Monday, June 17, 2013

Can Chris McGuiness be a Successful Big League Hitter

Chris McGuiness was a guy that I liked quite a bit offensively when I saw him in AA Frisco last year, and had a good Arizona Fall League season (which means nothing), but floundered in Spring Training as a Rule 5 pick with Cleveland. He went back to Texas, where he had a lot of success in AAA, and was brought up to the big league team, where he hasn't exactly started off hot. I wanted to take a look at his pitch data that he has seen so far, and see if we can make any judgments about whether McGuiness will succeed long term in the Majors as a hitter or not.*

Average Speed of all pitches seen: 86.64 MPH

Average Release Point of all pitches: Vertically: 5.62 Horizontally: -1.02

Average Spin of all pitches: 197 degrees

Swinging Strikes:

5.61 vertically -.9 horizontally

83.16 MPH

180 degrees

So he is whiffing at more breaking balls on average, which isn't anything unusual. It also isn't unusual, considering he is a left-handed hitter, that the closer to the center of the rubber (or more lefties) is giving him more problems than average.

Contact Plays:

85.43 MPH

5.68 vertically, -1.17 horizontally

203 degrees

Still not the average velocity of all pitches, but he is making contact with pitches that are harder on average, with more spin on average, than the pitches he is whiffing at, suggesting he is doing better with fastballs than breaking balls, nothing unusual. The release point data also isn't surprising, he is doing better the further out right-handed the pitcher is, and maybe not as usual, pitchers that are releasing the ball higher. 

Here are where pitchers have pitched McGuiness on average, along with his average swinging strike and average ball put in play:

Nothing unusual here, as he likes the ball a little more inside than he is normally pitched, and his swinging strikes are coming low, very low in this case. This shows us what the average spin and MPH of his whiffs (compared to all pitches seen) told us, he is having a lot of problems with breaking balls. However, something I found interesting was that his contact plays were still at a lower MPH than his average pitch seen. So here are all the pitches he has seen at 91 MPH and above, labelled with results, giving us an idea of how he is doing with velocity:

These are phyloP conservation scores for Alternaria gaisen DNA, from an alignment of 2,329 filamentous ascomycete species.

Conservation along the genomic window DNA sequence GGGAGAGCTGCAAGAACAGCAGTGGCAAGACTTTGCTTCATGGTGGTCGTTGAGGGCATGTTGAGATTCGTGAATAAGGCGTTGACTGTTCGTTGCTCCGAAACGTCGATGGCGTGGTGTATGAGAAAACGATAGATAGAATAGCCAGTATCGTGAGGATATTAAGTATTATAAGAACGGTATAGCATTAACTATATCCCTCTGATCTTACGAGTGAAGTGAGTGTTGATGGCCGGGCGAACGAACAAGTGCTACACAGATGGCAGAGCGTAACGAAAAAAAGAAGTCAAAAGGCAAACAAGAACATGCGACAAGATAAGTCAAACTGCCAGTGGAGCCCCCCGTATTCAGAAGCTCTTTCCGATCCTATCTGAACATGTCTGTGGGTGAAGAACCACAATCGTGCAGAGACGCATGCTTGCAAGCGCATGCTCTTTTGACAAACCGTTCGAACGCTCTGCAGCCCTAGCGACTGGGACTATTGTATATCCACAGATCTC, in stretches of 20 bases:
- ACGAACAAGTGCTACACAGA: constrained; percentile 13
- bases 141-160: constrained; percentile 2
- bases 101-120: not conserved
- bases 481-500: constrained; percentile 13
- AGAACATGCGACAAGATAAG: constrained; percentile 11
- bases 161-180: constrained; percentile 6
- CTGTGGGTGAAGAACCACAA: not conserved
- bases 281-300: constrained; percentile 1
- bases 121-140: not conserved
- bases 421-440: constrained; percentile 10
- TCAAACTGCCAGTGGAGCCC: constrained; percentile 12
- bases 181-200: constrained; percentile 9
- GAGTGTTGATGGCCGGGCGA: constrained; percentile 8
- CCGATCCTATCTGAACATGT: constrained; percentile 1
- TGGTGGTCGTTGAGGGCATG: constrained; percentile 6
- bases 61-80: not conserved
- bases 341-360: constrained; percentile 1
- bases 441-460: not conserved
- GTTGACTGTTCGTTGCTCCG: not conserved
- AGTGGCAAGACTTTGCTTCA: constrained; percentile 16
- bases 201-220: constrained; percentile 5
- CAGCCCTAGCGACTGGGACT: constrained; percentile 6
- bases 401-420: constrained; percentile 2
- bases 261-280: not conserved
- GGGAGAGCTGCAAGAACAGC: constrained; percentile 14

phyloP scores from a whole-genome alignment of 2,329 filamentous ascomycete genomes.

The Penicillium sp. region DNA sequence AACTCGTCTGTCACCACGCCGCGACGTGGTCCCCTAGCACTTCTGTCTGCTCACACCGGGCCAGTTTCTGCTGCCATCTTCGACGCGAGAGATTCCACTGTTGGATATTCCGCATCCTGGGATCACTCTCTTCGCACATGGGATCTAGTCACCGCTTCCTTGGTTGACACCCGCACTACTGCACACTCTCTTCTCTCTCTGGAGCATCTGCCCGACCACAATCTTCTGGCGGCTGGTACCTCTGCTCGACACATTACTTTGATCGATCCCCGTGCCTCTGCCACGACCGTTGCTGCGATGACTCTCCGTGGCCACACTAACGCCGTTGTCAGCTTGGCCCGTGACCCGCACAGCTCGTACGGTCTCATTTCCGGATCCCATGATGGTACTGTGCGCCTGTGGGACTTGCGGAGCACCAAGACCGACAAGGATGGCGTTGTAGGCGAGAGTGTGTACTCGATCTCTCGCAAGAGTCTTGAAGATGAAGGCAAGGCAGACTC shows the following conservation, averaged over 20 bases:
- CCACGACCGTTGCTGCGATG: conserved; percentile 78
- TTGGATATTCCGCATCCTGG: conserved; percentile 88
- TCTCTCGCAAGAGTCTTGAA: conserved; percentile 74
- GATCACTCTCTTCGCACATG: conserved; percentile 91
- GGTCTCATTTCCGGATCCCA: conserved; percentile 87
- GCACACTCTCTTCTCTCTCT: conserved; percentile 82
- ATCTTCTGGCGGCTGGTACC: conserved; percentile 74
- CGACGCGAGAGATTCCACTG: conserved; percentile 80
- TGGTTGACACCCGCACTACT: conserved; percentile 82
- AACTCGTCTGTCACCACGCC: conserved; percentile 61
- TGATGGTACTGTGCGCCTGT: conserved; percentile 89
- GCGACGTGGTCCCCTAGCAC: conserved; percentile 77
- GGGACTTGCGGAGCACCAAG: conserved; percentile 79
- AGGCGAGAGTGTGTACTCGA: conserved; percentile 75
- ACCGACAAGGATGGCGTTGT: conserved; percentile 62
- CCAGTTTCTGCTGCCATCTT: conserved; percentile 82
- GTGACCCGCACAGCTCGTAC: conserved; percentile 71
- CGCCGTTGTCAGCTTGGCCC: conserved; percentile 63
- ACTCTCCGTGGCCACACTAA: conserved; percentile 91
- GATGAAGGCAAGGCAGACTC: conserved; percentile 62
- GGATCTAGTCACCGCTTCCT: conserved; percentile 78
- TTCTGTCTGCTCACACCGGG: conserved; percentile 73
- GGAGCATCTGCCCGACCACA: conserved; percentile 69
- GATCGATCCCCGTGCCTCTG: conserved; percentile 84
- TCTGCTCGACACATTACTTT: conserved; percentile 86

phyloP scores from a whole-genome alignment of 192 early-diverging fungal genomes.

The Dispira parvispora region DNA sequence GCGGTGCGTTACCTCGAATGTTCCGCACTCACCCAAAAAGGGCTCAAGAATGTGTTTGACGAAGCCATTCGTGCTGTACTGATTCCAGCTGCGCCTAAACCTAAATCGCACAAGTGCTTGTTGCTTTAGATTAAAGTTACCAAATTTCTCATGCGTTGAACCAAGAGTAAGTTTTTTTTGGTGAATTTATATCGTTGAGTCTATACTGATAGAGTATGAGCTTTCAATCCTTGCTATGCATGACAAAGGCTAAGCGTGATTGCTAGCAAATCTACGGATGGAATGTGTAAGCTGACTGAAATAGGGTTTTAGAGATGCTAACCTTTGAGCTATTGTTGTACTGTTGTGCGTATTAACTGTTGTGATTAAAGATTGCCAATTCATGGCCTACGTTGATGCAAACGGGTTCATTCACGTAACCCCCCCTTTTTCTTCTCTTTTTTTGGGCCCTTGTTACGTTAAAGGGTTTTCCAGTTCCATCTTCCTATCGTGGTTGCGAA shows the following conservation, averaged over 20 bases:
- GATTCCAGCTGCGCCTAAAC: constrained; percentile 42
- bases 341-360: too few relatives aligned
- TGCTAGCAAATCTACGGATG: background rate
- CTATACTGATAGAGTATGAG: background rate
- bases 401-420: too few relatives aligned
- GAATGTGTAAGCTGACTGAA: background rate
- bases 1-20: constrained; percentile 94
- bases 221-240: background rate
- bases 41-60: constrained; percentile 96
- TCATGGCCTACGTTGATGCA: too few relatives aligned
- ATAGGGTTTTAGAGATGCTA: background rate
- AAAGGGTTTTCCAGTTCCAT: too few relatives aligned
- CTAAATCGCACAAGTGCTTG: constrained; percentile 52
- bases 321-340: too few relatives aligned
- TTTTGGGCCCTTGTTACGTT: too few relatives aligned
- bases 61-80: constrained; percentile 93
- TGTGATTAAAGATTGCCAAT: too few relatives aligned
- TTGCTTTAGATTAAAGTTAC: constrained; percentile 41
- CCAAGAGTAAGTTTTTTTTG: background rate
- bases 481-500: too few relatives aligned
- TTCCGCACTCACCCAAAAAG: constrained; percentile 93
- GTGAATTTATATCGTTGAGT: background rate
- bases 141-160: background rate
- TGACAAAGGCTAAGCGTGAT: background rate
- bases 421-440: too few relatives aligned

He is making plenty of contact in the zone with them, not missing many at all, but it is coming with a low BABIP, which of course, may not be his fault. Looking at all the balls he has put in play, labelled with the position McGuiness hit the ball to, may give us some kind of insight (and we should mention that his regular season BABIP is above league average so far in the very small sample size):

There clearly aren't many pitches high is the first thing you notice, and he is pulling everything from the middle of the plate in. For the most part, he is taking pitches outside the other way, though he tried to pull a couple low and away ones. The approach is certainly not bad, not too pull-happy, but willing to pull if the pitch is on the inside. At least so far (and plate discipline numbers usually make sense rather quickly), he is not swinging as much as an average hitter would, either in the zone or outside the zone. He has also shown good walk and strikeout numbers the last two years in AA and AAA suggesting a good approach.

To me, it seems that the skills are there (he can handle big league fastballs well), and the approach is there as well. I think he can be a good big league hitter if given the chance, especially if he adjusts his problems with breaking balls so far.

* Thanks to Daren Willman of Baseball Savant, as I got the regular season data from his website, and he also got me the Spring Training data, which was just 4 pitches, but I included them into the post. I did not include Arizona Fall League data.

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